If you’ve ever wanted to go to Germany and take a hand woodworking course from a guy who is mostly German (me), but doesn’t speak a word of German (me again) but likes German beer, pork products and pork by-products (guilty), here’s your chance.
Next month I am teaching a week-long class in basic handwork in the workshop of Dick GmbH, the massive German tool cataloger in Metten, east of Munich. The class, which runs from Sept. 13 to 17, will be taught in English and is titled “Classical Joinery.” The class is 480 Euros (about $625).
Thomas Lie-Nielsen taught a class there earlier this week and reported that the facility is first-rate (get information here), the area is beautiful and that he wants to go again.
I’ve never taught this particular class before and am greatly looking forward to it. The five days will focus entirely on the precision sharpening, set up and use of the hand tools that are the core of the shop. This class will attempt to blend everything I’ve studied about craft history, modern toolmaking technology and practical furniture-making experience.
During the five days, we will be building a simple Shaker cabinet from the Hancock village that requires many of the skills we’ll be exploring.
Here’s the short list:
1. Sharpening straight and skewed tools (we might get into profiled irons if there is time)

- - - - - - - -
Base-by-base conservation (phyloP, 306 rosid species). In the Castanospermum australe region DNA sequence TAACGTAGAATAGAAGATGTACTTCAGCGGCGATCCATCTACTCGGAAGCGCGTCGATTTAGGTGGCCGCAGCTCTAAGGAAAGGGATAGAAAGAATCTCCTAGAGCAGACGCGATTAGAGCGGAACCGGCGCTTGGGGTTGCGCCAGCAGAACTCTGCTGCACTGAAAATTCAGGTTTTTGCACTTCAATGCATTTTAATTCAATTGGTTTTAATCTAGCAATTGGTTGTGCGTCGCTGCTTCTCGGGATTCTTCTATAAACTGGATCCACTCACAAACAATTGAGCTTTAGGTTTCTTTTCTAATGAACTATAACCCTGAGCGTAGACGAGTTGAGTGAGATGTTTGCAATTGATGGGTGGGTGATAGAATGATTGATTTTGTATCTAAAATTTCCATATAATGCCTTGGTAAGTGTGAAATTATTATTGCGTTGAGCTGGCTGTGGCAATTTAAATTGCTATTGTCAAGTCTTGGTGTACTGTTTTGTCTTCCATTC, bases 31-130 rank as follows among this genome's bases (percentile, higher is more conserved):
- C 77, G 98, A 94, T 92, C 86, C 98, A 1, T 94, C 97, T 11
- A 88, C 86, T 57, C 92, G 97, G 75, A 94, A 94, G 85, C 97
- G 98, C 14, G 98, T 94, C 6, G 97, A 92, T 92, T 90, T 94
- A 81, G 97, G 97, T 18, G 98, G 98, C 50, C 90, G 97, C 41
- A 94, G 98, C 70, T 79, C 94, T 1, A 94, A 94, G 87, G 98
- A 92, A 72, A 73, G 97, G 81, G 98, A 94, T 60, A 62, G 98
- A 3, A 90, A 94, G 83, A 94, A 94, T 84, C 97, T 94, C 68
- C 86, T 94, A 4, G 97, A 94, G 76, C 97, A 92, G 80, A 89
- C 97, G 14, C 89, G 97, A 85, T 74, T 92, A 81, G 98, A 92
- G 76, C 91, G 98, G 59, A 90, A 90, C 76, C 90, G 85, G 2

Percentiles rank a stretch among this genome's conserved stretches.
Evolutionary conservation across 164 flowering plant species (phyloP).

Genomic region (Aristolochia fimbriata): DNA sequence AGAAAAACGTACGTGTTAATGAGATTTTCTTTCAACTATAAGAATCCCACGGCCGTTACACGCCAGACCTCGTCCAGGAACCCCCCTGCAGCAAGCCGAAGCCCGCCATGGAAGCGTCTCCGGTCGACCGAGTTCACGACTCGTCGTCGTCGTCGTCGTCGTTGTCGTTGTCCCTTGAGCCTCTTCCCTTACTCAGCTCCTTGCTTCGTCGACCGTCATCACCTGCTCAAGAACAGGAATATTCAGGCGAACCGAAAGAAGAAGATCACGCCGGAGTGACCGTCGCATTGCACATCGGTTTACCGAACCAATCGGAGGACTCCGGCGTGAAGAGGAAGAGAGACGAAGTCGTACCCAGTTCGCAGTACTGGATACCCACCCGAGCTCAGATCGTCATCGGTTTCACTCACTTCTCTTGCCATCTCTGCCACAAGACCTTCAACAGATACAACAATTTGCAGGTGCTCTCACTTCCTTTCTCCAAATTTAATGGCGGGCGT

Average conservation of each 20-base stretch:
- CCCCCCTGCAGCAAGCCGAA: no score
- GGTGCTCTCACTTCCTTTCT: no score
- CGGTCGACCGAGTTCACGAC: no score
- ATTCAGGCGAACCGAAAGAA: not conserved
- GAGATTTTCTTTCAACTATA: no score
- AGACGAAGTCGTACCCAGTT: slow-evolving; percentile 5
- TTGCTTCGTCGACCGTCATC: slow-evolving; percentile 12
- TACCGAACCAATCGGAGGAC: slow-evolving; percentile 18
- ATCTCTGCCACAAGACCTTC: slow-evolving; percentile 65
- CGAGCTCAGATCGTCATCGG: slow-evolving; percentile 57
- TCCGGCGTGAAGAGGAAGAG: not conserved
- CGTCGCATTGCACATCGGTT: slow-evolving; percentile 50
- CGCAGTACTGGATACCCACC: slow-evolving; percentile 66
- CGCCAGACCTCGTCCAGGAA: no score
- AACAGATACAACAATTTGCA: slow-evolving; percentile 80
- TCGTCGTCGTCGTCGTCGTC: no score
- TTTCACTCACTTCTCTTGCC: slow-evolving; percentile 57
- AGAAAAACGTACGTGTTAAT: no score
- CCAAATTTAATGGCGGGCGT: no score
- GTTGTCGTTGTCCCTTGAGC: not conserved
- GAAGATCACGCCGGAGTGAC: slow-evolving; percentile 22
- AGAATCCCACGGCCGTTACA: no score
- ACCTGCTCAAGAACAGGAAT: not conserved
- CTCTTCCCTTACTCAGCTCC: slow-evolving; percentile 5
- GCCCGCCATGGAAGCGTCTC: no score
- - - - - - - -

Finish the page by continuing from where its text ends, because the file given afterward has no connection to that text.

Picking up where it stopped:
2. Setting up and using bench planes
3. Setting up and using joinery planes, including rabbeting planes, fillisters, router planes and shoulders
4. Precision sawing with Western saws
5. Cutting joints using handsaws and handplanes, including rabbets, dados, tenons and half-laps
6. Cutting simple profiles with block planes or moulding planes
7. Nail technology
8. Fitting doors.
In addition, I’ll be exploring the food and beer of Metten and the surrounding area. If you’ve ever taken a class with me, you know that I always try to drag students with me. (I’m also attempting to set up a special field trip, which I can’t say much about at this point.)
I apologize for the short notice here. I’ve only recently found out there are a few spaces left in the class (the maximum size is 10 students). If you are interested in details on the class or even registering, visit the Dick site here.
– Christopher Schwarz